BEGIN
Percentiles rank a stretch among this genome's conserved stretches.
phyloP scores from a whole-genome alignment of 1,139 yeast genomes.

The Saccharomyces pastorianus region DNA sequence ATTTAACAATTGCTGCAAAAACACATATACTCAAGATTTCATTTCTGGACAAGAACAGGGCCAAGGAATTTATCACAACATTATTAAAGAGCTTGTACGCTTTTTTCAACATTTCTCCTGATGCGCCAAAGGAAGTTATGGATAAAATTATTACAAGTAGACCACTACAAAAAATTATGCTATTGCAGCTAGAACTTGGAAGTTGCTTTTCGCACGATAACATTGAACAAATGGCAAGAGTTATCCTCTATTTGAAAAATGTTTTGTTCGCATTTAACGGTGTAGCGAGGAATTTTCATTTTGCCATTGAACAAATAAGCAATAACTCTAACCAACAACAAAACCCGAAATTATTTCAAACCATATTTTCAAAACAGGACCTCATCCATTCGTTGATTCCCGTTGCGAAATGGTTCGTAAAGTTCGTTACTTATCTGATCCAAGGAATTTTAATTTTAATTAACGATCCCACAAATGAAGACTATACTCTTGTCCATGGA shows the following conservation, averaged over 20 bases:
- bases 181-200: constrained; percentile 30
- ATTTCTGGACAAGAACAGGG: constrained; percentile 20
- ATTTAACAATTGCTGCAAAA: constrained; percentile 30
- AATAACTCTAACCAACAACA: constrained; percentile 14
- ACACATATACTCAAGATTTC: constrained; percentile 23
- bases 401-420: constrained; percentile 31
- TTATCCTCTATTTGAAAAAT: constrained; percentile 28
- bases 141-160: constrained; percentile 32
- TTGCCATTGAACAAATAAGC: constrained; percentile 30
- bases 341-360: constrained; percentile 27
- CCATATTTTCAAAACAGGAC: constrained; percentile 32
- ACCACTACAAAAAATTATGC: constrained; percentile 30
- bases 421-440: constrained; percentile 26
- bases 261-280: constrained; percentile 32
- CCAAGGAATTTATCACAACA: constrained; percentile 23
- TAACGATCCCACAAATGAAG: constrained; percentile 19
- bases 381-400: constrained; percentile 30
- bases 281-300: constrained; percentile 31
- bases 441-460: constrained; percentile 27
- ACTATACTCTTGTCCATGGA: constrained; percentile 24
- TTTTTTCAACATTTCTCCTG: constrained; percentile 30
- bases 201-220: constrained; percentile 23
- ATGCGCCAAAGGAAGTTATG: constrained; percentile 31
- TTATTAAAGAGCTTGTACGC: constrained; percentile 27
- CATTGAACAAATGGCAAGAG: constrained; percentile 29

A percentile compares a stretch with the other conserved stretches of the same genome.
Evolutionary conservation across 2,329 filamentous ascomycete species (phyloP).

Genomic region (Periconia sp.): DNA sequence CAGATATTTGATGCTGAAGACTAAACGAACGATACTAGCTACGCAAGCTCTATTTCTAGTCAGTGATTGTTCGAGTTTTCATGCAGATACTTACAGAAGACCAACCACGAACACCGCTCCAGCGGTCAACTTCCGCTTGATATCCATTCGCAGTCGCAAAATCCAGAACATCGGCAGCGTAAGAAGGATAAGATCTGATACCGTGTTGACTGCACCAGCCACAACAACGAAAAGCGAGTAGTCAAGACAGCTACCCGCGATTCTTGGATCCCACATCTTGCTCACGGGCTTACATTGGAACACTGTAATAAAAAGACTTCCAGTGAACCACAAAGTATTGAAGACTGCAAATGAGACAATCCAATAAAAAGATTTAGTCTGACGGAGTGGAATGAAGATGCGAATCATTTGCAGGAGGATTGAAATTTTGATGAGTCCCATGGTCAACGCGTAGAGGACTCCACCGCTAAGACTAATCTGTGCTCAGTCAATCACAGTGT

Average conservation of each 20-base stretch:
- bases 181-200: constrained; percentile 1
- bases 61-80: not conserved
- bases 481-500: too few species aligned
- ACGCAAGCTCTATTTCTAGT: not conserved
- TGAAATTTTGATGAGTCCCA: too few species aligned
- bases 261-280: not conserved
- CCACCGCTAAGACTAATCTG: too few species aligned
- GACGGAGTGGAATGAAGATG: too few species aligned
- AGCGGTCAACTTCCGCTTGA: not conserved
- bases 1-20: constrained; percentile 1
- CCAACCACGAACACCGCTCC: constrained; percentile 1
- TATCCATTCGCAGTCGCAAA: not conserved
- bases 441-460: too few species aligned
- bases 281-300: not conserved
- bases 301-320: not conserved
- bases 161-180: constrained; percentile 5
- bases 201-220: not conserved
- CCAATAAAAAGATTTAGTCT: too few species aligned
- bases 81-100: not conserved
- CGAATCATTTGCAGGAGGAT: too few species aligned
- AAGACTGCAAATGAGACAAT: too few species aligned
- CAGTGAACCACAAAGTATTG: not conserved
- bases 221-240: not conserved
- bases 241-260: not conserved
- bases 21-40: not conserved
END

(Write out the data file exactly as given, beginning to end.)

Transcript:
Percentiles rank a stretch among this genome's conserved stretches.
phyloP scores from a whole-genome alignment of 1,139 yeast genomes.

The Saccharomyces pastorianus region DNA sequence ATTTAACAATTGCTGCAAAAACACATATACTCAAGATTTCATTTCTGGACAAGAACAGGGCCAAGGAATTTATCACAACATTATTAAAGAGCTTGTACGCTTTTTTCAACATTTCTCCTGATGCGCCAAAGGAAGTTATGGATAAAATTATTACAAGTAGACCACTACAAAAAATTATGCTATTGCAGCTAGAACTTGGAAGTTGCTTTTCGCACGATAACATTGAACAAATGGCAAGAGTTATCCTCTATTTGAAAAATGTTTTGTTCGCATTTAACGGTGTAGCGAGGAATTTTCATTTTGCCATTGAACAAATAAGCAATAACTCTAACCAACAACAAAACCCGAAATTATTTCAAACCATATTTTCAAAACAGGACCTCATCCATTCGTTGATTCCCGTTGCGAAATGGTTCGTAAAGTTCGTTACTTATCTGATCCAAGGAATTTTAATTTTAATTAACGATCCCACAAATGAAGACTATACTCTTGTCCATGGA shows the following conservation, averaged over 20 bases:
- bases 181-200: constrained; percentile 30
- ATTTCTGGACAAGAACAGGG: constrained; percentile 20
- ATTTAACAATTGCTGCAAAA: constrained; percentile 30
- AATAACTCTAACCAACAACA: constrained; percentile 14
- ACACATATACTCAAGATTTC: constrained; percentile 23
- bases 401-420: constrained; percentile 31
- TTATCCTCTATTTGAAAAAT: constrained; percentile 28
- bases 141-160: constrained; percentile 32
- TTGCCATTGAACAAATAAGC: constrained; percentile 30
- bases 341-360: constrained; percentile 27
- CCATATTTTCAAAACAGGAC: constrained; percentile 32
- ACCACTACAAAAAATTATGC: constrained; percentile 30
- bases 421-440: constrained; percentile 26
- bases 261-280: constrained; percentile 32
- CCAAGGAATTTATCACAACA: constrained; percentile 23
- TAACGATCCCACAAATGAAG: constrained; percentile 19
- bases 381-400: constrained; percentile 30
- bases 281-300: constrained; percentile 31
- bases 441-460: constrained; percentile 27
- ACTATACTCTTGTCCATGGA: constrained; percentile 24
- TTTTTTCAACATTTCTCCTG: constrained; percentile 30
- bases 201-220: constrained; percentile 23
- ATGCGCCAAAGGAAGTTATG: constrained; percentile 31
- TTATTAAAGAGCTTGTACGC: constrained; percentile 27
- CATTGAACAAATGGCAAGAG: constrained; percentile 29

A percentile compares a stretch with the other conserved stretches of the same genome.
Evolutionary conservation across 2,329 filamentous ascomycete species (phyloP).

Genomic region (Periconia sp.): DNA sequence CAGATATTTGATGCTGAAGACTAAACGAACGATACTAGCTACGCAAGCTCTATTTCTAGTCAGTGATTGTTCGAGTTTTCATGCAGATACTTACAGAAGACCAACCACGAACACCGCTCCAGCGGTCAACTTCCGCTTGATATCCATTCGCAGTCGCAAAATCCAGAACATCGGCAGCGTAAGAAGGATAAGATCTGATACCGTGTTGACTGCACCAGCCACAACAACGAAAAGCGAGTAGTCAAGACAGCTACCCGCGATTCTTGGATCCCACATCTTGCTCACGGGCTTACATTGGAACACTGTAATAAAAAGACTTCCAGTGAACCACAAAGTATTGAAGACTGCAAATGAGACAATCCAATAAAAAGATTTAGTCTGACGGAGTGGAATGAAGATGCGAATCATTTGCAGGAGGATTGAAATTTTGATGAGTCCCATGGTCAACGCGTAGAGGACTCCACCGCTAAGACTAATCTGTGCTCAGTCAATCACAGTGT

Average conservation of each 20-base stretch:
- bases 181-200: constrained; percentile 1
- bases 61-80: not conserved
- bases 481-500: too few species aligned
- ACGCAAGCTCTATTTCTAGT: not conserved
- TGAAATTTTGATGAGTCCCA: too few species aligned
- bases 261-280: not conserved
- CCACCGCTAAGACTAATCTG: too few species aligned
- GACGGAGTGGAATGAAGATG: too few species aligned
- AGCGGTCAACTTCCGCTTGA: not conserved
- bases 1-20: constrained; percentile 1
- CCAACCACGAACACCGCTCC: constrained; percentile 1
- TATCCATTCGCAGTCGCAAA: not conserved
- bases 441-460: too few species aligned
- bases 281-300: not conserved
- bases 301-320: not conserved
- bases 161-180: constrained; percentile 5
- bases 201-220: not conserved
- CCAATAAAAAGATTTAGTCT: too few species aligned
- bases 81-100: not conserved
- CGAATCATTTGCAGGAGGAT: too few species aligned
- AAGACTGCAAATGAGACAAT: too few species aligned
- CAGTGAACCACAAAGTATTG: not conserved
- bases 221-240: not conserved
- bases 241-260: not conserved
- bases 21-40: not conserved